In this article, Governor J. James Exon addresses himself to problems presented by the proposed National Institute of Justice. The National Institute of Justice, an idea developed by Bert H. Early, executive director of the American Bar Association, is designed to consolidate resources and energies toward modernization of the American legal system. The institute would be an independent, nonprofit, federally chartered corporation. Structurally, it would be governed by a board of undetermined size, the members appointed by the President with the advice and consent of the Senate. Functionally, the institute would gather and disseminate information, diagnose the principal bottlenecks in the flow of criminal and civil justice, establish priorities and develop long-range goals, stimulate research into areas of the law previously neglected, serve as an adviser to branches of government and the legal profession, provide "functional continuity" for the modernization of the legal system, and keep the modernization effort free from political control.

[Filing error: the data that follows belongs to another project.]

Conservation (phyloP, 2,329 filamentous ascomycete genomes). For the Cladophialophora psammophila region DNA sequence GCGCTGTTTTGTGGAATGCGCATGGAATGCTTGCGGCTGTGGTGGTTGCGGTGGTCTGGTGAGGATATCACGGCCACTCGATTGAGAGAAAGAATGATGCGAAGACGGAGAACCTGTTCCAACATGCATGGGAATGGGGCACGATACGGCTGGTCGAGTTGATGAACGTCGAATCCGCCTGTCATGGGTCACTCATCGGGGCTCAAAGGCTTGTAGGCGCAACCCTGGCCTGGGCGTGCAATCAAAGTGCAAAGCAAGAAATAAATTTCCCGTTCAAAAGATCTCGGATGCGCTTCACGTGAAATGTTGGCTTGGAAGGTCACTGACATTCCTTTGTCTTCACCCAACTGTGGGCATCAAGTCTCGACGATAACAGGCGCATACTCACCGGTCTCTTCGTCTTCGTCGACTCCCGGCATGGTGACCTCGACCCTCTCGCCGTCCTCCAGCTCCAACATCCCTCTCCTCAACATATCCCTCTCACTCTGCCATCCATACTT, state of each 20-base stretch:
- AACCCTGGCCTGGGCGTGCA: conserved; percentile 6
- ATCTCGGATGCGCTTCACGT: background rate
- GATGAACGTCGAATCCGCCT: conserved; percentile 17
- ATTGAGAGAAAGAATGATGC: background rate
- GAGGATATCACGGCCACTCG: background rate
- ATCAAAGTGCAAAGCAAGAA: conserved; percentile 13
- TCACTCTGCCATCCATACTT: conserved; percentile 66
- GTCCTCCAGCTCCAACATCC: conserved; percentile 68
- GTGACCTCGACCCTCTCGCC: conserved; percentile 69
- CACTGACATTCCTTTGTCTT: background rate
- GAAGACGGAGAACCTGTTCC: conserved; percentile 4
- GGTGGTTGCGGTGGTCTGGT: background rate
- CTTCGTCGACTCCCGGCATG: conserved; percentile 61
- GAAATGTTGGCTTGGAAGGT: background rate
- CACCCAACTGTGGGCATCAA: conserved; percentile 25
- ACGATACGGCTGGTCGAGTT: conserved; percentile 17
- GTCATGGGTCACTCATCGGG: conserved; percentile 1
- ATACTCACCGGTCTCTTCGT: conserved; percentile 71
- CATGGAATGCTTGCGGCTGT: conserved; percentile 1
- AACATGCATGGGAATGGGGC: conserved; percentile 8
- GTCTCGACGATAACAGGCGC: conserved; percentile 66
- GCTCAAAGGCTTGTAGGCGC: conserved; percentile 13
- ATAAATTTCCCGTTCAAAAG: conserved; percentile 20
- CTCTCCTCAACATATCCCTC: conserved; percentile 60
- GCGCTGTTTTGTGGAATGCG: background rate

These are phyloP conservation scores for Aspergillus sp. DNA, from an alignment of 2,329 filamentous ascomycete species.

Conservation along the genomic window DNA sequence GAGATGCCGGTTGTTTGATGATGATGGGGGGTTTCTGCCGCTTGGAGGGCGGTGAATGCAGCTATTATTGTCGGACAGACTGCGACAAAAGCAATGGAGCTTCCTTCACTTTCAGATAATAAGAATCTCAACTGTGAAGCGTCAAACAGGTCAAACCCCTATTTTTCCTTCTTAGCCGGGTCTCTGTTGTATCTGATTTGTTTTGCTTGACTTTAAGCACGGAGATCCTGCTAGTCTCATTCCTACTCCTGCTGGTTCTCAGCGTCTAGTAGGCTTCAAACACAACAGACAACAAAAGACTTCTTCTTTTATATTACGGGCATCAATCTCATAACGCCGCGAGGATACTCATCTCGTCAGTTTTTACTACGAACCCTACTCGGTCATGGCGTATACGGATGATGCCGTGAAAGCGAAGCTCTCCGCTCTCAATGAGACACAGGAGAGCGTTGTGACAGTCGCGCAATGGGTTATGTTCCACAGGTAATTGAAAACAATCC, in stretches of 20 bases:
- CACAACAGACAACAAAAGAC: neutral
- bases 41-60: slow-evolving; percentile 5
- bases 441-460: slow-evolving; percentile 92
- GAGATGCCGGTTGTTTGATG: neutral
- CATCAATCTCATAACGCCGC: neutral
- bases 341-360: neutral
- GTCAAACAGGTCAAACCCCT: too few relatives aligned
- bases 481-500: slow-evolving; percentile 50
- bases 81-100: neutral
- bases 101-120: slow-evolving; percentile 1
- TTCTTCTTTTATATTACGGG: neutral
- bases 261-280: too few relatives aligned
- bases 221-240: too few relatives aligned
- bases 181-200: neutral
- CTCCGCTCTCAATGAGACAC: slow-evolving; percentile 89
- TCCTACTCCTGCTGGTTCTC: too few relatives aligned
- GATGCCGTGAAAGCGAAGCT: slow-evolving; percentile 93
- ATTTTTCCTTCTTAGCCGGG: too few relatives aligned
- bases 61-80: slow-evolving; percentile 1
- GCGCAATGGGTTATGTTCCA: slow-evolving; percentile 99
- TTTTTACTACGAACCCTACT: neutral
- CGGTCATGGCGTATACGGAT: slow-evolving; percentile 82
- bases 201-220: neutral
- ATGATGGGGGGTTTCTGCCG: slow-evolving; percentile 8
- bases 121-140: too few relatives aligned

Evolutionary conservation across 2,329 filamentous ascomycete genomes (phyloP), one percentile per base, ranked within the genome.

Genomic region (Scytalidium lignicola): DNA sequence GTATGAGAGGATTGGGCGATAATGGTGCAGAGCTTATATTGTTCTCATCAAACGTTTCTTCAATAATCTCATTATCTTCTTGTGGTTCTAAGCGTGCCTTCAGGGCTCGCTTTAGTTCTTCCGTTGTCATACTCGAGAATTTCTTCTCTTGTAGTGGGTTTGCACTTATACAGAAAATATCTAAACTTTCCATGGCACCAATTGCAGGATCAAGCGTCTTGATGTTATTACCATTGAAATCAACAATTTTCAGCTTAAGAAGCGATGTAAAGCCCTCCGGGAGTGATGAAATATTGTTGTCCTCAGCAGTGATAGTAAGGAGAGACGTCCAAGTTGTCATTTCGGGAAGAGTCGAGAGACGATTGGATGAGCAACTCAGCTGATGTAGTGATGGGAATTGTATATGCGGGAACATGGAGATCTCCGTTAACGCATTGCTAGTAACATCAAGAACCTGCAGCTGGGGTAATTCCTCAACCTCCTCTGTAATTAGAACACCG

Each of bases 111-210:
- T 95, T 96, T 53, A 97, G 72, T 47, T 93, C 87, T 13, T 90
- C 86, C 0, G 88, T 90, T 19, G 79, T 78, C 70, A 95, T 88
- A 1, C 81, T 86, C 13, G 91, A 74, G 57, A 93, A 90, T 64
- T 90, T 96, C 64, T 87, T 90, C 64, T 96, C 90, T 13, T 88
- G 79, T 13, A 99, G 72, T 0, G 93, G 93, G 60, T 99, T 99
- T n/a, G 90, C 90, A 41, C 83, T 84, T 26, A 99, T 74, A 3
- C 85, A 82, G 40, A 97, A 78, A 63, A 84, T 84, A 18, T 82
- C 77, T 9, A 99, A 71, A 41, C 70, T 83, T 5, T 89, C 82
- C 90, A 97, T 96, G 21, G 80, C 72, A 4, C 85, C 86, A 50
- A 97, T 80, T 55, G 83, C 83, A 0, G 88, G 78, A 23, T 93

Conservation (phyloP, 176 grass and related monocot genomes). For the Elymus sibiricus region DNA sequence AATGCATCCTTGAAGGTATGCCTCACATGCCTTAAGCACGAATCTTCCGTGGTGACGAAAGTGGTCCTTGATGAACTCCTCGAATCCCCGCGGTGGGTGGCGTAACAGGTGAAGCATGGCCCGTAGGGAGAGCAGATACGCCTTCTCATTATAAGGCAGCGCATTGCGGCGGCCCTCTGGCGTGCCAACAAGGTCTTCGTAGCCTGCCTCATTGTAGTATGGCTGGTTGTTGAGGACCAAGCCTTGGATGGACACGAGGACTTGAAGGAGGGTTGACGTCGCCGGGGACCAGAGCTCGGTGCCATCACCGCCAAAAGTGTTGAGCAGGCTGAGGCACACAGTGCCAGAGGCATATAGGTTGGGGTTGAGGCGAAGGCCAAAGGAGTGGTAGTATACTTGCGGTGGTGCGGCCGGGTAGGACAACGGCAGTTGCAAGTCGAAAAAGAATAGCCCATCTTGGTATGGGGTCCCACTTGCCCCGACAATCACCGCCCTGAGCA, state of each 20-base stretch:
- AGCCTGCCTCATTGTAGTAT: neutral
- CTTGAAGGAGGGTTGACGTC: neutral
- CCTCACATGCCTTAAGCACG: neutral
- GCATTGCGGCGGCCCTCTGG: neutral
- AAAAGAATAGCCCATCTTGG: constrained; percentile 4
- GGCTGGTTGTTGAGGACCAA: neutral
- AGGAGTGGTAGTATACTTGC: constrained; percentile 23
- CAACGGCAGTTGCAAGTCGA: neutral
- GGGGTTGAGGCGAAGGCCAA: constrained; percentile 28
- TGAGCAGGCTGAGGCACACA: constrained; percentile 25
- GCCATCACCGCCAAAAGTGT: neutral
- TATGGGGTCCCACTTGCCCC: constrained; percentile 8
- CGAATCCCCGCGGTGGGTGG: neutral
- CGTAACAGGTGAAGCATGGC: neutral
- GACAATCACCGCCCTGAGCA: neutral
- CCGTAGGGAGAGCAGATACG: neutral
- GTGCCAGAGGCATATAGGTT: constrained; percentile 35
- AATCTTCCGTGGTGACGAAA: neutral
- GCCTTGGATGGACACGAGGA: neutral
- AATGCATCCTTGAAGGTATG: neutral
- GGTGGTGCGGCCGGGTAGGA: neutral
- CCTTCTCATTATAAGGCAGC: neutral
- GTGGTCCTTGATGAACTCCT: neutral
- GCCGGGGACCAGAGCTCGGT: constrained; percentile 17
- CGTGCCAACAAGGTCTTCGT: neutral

J. James Exon,
National Institute of Justice: Another Layer of Federal Government,
52 Neb. L. Rev. 293
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